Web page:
This is always a hard category to handicap; my rule of thumb generally is that the book by or about the oldest SF writer wins; which is often (but not always) the most fannish book. This year, the Resnick/Siclari is the most fannish, the Major is about the oldest dead guy, and the Phillips is the obvious critical front-runner. (I nominated James Tiptree, Jr. and Cover Story.) My prediction: James Tiptree, Jr., not because it's the best book (I haven't read them all), but because it is about an old dead writer, because it's good, and because more people have read it.

Dramatic Presentation, Long Form
  • Children of Men
  • Pan's Labyrinth
  • The Prestige
  • A Scanner Darkly
  • V for Vendetta
I nominated Pirates and V, and would have nominated Prestige (and Stranger Than Fiction, for that matter) if I'd seen it in time. This category usually goes to the biggest crowd-pleaser, but I suspect Pirates is too much middle to win. If that's true, then I think it will go to V.

Edit: I don't think
Pan's Labyrinth will win, since it obviously had the fewest nominations. I'm still expecting V to take it.

Dramatic Presentation, Short Form

  • Battlestar Galactica, “Downloaded”
  • Doctor Who, “Army of Ghosts” and “Doomsday”
  • Doctor Who, “Girl in the Fireplace”
  • Doctor Who, “School Reunion”
I have no clue. My gut instinct is that Galactica will squeak through, since the Who voters will all have different favorites, and many of them will place the Galactica episode above some of the Who episodes on their ballots. But that's just a wild guess. (And, honestly, I don't care about this category in the slightest.)

Editor, Short Form
  • Gardner Dozois
  • David G. Hartwell
  • Stanley Schmidt
  • Gordon Van Gelder
  • Sheila Williams
If all of the Asimov's stories on the ballot are any indication, it should be Sheila Williams's year. However, I think the voters are extremely conservative and backward-looking in this category, so I actually think Van Gelder will win in recognition for the last decade. (And this is exactly the line-up I nominated...and probably the line-up nearly everyone nominated.)

Editor, Long Form
  • Lou Anders
  • James Patrick Baen
  • Ginjer Buchanan
  • David G. Hartwell
  • Patrick Nielsen Hayden
The clash of the Titans! Hartwell is one of only two book editors to have ever won an editorial Hugo while still alive, but Baen died tragically (and young). Since Baen won't be coming up in future years, I think he'll get it. But I do hope that, as this category goes on, it honors living editors for their current work, and doesn't become a default lifetime achievement award.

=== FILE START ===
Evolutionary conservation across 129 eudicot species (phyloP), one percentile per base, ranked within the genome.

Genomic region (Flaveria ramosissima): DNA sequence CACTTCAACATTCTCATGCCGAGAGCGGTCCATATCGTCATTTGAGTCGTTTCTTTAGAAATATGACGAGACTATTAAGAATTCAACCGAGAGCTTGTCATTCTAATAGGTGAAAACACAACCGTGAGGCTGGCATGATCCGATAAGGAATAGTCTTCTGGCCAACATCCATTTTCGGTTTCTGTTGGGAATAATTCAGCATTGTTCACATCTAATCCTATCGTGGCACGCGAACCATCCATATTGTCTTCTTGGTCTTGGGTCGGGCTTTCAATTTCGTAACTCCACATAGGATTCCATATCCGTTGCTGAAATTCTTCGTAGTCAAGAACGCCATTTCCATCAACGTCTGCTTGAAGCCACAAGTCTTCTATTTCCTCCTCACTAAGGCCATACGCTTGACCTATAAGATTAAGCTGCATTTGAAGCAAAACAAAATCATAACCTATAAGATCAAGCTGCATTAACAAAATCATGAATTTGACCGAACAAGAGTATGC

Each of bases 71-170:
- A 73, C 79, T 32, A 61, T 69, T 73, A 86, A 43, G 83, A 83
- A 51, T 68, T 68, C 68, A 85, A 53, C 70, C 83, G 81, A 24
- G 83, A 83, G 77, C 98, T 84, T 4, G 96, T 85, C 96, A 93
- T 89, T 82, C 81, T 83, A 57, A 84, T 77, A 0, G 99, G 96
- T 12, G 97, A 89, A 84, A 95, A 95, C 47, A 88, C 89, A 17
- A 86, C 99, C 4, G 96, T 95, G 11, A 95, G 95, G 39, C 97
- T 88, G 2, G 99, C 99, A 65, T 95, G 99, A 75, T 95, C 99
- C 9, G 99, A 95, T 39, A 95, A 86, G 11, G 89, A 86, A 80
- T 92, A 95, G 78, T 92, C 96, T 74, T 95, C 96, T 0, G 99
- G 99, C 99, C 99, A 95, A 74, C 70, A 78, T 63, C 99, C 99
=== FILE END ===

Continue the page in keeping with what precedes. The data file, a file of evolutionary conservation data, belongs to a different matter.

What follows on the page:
Professional Artist
  • Bob Eggleton
  • Donato Giancola
  • Stephan Martiniere
  • John Jude Palencar
  • John Picacio
I nominated Giancola and Martiniere. This is another extremely conservative category, so I think it's between Eggleton and Giancola. And my gut says that Eggleton will get one or two more before it switches over to Giancola for the next decade.

  • Ansible
  • Interzone
  • Lady Churchill’s Rosebud Wristlet
  • Locus
  • The New York Review of Science Fiction
The Award for Best Locus will go to Locus. Interesting to see LCRW there, though -- if the mix of voters is different than it used to be, maybe it will surprise me.

  • Banana Wings
  • Challenger
  • The Drink Tank
  • Plokta
  • Science-Fiction Five-Yearly
I really don't know, so I'll say Plokta. I can remember that name most easily, mostly because I always want to misspell it.

Fan Writer
  • Chris Garcia
  • John Hertz
  • Dave Langford
  • John Scalzi
  • Steven H. Silver
This one is assumed to be a battle between Scalzi and Langford, and I think that's right. I also think Scalzi's profile (and name recognition among people who don't usually vote in this category) will pull him ahead.

Fan Artist
  • Brad W. Foster
  • Teddy Harvia
  • Sue Mason
  • Steve Stiles
  • Frank Wu
Another category I'm horribly unqualified to comment on. I'm going to say Sue Mason, since I don't think she has one, and I'm sure she deserves it.

John W. Campbell Award for Best New Writer (not a Hugo)
  • Scott Lynch
  • Sarah Monette
  • Naomi Novik
  • Brandon Sanderson
  • Lawrence M. Schoen
Lynch and Novik are the two obvious heavyweights, and I think Novik will take it easily -- she has three books out in mass-market in the US, which means (I think) that many more of the voters will have read her books than anyone else's. But I wouldn't be at all surprised if Lynch wins this next year.